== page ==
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Lovely Bones by Alice Sebold This work is considered exceptional by our editorial staff.

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From the start, the reader may think The Lovely Bones by Alice Sebold is just another supernatural ghost story, full of teen heartthrobs and useless fluff, however, it is just the opposite. It is a gripping tale of Susie Salmon, her rape and murder, and how she watches her loved ones live their lives without her. The Lovely Bones is the second major published work by Alice Sebold that incorporates a story of rape, an experience that she lived through while in college. Although the story isn’t centered on the topic of rape like her previous novel Lucky, a memoir which won the Bram Stoker Award, Sebold still won the American Booksellers Association Book of the year award for Adult Fiction in 2003 for her portrayal of the Salmon family in The Lovely Bones. Alice Sebold uses vibrant imagery, satire, and blunt truths to convey this story of hurt, forgiveness, and love.

This first person novel progresses in chronological order with various flashbacks thrown into the mix. Although to some it may be a little challenging to understand exactly what’s going on with the constant changes in point of view, Sebold’s smooth transitions from character to character help to keep the story seamless. Nevertheless, Sebold’s use of first person not only captures the emotions of all of the characters in the book, but it also helps the reader to relate to every character individually and to feel their pain. The book is filled with vivid imagery of events from the place of Susie’s murder, to the sinkhole where her body was buried. The reader can tell by Sebold’s voice during the rape scene, as she describes Susie’s feelings in detail, “I felt bloated. I felt like a sea in which he stood and pissed and shat. I felt the corners of my body were turning in on themselves and out” (14), the extent of what one feels during such a vulnerable moment during one’s lifetime. This thorough description of the heinous crime is enhanced due to Alice Sebold’s personal experience with the topic of rape, because she is able to add subtle details that a writer not personally experienced with the topic could not get across so eloquently. Not only do we feel Susie’s pain during this scene, but the author’s voice seeps through with each word.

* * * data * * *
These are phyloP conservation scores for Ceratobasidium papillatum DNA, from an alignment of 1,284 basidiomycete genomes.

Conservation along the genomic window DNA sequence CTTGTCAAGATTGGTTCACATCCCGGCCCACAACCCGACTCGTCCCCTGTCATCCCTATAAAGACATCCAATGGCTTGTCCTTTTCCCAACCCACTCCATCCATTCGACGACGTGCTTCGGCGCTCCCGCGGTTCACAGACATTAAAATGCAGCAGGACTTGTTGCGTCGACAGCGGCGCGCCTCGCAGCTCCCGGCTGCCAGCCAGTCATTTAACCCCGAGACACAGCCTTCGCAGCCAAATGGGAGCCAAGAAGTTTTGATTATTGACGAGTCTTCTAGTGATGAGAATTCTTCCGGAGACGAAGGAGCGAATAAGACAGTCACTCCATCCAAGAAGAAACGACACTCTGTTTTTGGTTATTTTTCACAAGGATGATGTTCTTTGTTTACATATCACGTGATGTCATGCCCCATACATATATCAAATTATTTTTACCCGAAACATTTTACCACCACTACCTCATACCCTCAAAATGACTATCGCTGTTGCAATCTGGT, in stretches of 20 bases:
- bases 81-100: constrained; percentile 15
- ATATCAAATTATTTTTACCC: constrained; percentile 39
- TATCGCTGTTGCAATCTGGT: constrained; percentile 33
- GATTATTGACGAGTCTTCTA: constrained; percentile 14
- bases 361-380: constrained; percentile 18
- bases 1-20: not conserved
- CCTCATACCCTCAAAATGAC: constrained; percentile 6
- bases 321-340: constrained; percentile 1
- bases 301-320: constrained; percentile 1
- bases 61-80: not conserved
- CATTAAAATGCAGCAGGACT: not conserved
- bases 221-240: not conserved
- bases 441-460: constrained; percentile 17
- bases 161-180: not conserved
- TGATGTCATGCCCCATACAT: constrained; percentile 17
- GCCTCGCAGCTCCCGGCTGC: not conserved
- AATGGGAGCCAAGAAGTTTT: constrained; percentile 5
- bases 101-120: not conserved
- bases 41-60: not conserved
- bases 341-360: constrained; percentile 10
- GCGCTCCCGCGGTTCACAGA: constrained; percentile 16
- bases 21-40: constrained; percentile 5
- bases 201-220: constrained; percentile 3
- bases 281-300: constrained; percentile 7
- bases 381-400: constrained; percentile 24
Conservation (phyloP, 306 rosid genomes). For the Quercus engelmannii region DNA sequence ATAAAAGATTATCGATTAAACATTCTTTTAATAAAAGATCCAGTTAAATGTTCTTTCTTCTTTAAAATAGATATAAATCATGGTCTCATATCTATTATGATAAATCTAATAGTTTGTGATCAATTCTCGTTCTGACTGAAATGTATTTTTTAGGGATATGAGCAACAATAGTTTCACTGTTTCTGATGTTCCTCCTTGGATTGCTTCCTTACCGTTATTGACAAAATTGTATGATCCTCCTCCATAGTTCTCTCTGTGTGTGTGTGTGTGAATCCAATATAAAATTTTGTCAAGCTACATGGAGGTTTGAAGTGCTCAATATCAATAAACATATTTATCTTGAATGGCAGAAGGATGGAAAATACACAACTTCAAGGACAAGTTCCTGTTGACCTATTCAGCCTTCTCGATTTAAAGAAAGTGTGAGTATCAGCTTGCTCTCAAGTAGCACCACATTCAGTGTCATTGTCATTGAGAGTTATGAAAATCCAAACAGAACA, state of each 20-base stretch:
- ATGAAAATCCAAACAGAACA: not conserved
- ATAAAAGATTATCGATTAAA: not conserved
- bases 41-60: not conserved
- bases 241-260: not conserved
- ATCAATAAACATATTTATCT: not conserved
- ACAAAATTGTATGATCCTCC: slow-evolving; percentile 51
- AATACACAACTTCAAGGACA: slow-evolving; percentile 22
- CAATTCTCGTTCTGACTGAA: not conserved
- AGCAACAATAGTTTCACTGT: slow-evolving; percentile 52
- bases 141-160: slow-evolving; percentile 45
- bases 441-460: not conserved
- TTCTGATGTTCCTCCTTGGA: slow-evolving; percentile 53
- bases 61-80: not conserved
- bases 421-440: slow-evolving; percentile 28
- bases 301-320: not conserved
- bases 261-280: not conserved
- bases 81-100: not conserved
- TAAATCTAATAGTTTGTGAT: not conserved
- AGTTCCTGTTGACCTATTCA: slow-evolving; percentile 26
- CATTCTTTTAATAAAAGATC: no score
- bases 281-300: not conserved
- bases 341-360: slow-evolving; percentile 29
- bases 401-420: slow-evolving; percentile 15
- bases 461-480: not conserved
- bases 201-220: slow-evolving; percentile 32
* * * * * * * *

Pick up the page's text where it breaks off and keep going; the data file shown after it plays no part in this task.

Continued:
After Susie’s death, she begins to watch her family grieve in numerous ways, one of which is seeking vengeance on Susie’s killer. With such a topic, it could’ve been easy for Sebold to lose sight of the true exigence of the book; however by infusing bits of satire all throughout the book, for instance joking about, “How to Commit the Perfect Murder…an old game played in heaven. I always chose the icicle: the weapon melts away” (125), she easily keeps the reader into the mystery of the story while not completely abandoning her sarcastic tone. Although a serious topic, the author successfully lightens the mood of a tale that could have been a depressing memoir of a girl raped, while also leaves clues for the reader to decipher for themselves, making the novel a quasi-mystery. After all the twist and turns of the novel, it ends with a cliché, “I wish you all a long and happy life” (328). Although this may be satisfying and provide closure to some, it was a rather disappointing ending to what was, up to that point, a satisfying novel.

Even though the book is more of a character study, the underlying topic of vengeance that captivated us from the first chapter, remains throughout and in some ways keeps the reader on their toes. Overall, I would recommend Lovely Bones to anyone who is looking for an easy book to read, that is told from a different perspective then most other novels available today.





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